Approval, Regulatory and Compliance Issues

@pryderi and all:
here is a google doc containing the Standard Operating Procedure, drafted by Pryderi. Anyone can make comments and suggestions. I’ll add version control through the History Function in Google Docs next… I’d suggest a Dr and Pryderi only have permissions needed to approve changes, and perhaps a Heath and Safety expert… Thoughts?

1 Like

@pryderi @swiftarf Update on Approval Process: a colleague in London is sending me a form that can be signed by a consultant to allow the use of anything the consultant is willing to sign off. Are you a consultant @swiftarf? If not, I’m in contact with Chris Subbe. I just texted him…

@andygoodman yes, I am a consultant. My department clinical director is quite happy to use our face shields in any case.

2 Likes

Great. This is the form.

A colleague who is experienced in designing injection mouldable parts has a design that could be used to produce large quantities, quickly. He’d probably do modifications to meet our needs, locally; if we have specific needs.

Once the design is frozen, the cost: £2-5k for the tooling, then the production can be managed by someone with a press. @Wyn do you know a company on the island with a press? If not, there are other options. I guess, there will be need to continue with 3D printing for 14 days then, if needed we could move to mass manufacture.

Thoughts?

Thanks for the link, but a visor is not a medical device.

From a regulatory perspective, they are, I believe. I worked on invasive device development and seem to recall even plasters fall under a similar classification.

“Face masks (surgical, medical, etc.) that incorporate a face shield or visor into their design are considered Class II medical devices and required to submit an FDA Form 510(K).”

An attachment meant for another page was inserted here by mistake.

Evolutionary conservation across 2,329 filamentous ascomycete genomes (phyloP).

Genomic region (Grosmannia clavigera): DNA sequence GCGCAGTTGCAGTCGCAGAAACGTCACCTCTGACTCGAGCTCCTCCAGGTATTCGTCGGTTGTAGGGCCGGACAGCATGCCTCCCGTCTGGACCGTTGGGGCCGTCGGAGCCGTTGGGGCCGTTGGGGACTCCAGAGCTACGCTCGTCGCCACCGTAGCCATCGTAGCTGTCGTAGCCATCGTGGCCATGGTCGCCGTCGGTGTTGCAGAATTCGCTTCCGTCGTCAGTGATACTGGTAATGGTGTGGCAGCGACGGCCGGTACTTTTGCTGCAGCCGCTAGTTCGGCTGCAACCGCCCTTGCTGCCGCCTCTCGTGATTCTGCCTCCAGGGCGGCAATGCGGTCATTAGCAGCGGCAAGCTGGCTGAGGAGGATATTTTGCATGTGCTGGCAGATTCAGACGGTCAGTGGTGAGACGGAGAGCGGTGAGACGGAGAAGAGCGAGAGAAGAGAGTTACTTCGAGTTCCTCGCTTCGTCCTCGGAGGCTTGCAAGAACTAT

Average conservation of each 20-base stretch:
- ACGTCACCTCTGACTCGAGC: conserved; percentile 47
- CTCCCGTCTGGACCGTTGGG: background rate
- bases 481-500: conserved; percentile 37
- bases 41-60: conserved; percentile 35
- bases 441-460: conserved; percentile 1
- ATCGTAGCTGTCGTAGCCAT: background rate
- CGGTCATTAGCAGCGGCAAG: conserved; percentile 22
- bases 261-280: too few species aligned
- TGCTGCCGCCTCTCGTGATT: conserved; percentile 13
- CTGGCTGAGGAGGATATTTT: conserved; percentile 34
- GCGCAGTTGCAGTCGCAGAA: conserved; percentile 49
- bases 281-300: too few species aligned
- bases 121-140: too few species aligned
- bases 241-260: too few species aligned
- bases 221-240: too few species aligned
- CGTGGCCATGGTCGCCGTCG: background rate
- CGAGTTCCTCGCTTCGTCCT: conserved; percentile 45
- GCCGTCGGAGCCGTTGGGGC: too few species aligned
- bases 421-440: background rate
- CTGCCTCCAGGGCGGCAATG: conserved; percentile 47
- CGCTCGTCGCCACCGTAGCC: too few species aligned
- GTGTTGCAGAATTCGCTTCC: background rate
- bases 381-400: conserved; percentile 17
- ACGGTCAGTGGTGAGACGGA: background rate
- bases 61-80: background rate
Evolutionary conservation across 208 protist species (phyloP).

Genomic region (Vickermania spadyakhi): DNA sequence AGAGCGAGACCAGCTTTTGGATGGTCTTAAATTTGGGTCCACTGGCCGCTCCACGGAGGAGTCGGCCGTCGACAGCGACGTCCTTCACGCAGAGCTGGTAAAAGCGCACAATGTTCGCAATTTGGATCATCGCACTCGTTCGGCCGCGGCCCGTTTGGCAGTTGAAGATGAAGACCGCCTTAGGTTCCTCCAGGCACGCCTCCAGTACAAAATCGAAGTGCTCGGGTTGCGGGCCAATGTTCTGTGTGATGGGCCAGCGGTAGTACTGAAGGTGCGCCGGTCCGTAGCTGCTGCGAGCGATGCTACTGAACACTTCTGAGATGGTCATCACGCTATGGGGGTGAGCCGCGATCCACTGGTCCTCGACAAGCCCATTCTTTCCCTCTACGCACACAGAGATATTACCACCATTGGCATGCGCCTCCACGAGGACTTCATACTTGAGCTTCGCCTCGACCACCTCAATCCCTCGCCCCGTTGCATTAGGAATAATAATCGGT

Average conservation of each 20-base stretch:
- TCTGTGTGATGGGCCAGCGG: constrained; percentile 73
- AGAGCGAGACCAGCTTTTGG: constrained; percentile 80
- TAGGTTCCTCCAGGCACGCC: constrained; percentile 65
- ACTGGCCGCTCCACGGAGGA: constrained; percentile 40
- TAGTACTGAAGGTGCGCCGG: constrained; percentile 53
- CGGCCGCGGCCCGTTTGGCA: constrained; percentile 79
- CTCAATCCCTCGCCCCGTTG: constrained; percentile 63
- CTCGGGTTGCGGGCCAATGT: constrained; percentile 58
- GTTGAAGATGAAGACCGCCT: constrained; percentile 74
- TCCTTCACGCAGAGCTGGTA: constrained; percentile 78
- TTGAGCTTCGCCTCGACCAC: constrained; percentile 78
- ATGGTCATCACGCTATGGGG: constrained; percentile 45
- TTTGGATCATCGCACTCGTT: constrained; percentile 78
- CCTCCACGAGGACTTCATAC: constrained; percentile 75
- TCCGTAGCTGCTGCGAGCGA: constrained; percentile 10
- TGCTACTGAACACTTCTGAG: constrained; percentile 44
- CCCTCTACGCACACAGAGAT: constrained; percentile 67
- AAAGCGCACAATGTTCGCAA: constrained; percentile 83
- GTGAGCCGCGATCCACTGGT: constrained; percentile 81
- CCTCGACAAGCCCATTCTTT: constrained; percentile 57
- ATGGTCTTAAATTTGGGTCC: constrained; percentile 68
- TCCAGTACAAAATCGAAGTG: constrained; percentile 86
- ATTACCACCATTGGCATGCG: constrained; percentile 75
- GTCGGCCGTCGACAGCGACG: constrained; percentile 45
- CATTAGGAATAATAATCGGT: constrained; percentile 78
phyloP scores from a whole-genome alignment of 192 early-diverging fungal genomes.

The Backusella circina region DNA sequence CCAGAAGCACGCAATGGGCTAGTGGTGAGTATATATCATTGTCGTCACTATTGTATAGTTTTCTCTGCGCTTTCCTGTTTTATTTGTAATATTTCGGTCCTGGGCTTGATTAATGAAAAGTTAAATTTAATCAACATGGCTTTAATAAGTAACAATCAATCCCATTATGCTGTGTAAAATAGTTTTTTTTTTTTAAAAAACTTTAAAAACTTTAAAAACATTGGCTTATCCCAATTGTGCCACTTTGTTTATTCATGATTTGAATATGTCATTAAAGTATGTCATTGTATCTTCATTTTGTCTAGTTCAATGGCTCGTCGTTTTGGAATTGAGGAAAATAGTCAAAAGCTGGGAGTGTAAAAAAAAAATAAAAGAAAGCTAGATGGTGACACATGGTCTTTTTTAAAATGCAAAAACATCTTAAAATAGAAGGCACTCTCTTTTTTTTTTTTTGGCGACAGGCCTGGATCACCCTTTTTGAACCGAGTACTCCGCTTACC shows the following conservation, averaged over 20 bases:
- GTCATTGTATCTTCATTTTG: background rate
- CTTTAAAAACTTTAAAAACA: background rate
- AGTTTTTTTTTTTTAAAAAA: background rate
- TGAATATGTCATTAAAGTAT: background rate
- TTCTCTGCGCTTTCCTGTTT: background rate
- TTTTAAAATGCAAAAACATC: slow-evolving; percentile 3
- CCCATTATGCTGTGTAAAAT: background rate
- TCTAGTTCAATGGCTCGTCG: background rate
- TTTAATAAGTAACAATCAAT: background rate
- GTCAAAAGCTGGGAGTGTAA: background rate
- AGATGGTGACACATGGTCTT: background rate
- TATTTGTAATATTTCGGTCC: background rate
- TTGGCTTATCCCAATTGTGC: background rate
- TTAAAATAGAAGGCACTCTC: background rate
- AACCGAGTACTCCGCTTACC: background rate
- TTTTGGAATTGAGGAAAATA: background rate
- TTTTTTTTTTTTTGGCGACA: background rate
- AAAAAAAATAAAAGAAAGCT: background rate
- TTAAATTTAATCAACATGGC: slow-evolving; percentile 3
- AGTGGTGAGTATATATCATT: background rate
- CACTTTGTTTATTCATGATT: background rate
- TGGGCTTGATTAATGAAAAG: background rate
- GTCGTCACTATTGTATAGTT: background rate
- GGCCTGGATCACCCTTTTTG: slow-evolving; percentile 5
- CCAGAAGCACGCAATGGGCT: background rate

I’ll look for a better reference, but I’m certain they are. I can ‘ask the expert’ tomorrow.

The MHRA is clear on it:

Some products may appear to have a medical purpose, but in fact are designed to protect the
user. Such products are usually considered to be personal protective equipment (PPE) rather than
medical devices. This will depend upon the intended purpose for the individual product concerned.
For example:
• masks for the protection of the user (e.g. from the environment) are not medical
devices, however, surgical masks (for use in an operating theatre) are medical devices
as they are intended to protect the patient rather than the user

The visors are intended to protect the healthcarer from the patient.

Masks and visors are different. Visors have an optical element; they could obscure vision during a procedure. Hence, there is risk to the patient.

FDA is American so it may account for the difference. Trust me, visors are PPE in the EU/UK!

Possibly. Though forgive me if I don’t take this on trust, I’ll speak to someone in the MRHA: in the invasive device development I did, the route always followed the FDA and the MRHA tended to follow the FDA.

Regardless, however: why are we waiting for approval if your clinical director has told you its fine? There are 10s of people desperate to help, people waiting for approval, yet it seems we have it.

You are correct: the MRHA take a softer line on visors. See quote below from MRHA documentation.

My view is that this classification is unfortunate, since in the case of an asymptomatic clinician the protection is both ways, for masks in particular, but that’s another matter.

  1. Personal protective equipment
    Some products may appear to have a medical purpose, but in fact are designed to protect the user. Such products are usually considered to be personal protective equipment (PPE) rather than medical devices. This will depend upon the intended purpose for the individual product concerned. For example:
    • masks for the protection of the user (e.g. from the environment) are not medical devices, however, surgical masks (for use in an operating theatre) are medical devices as they are intended to protect the patient rather than the user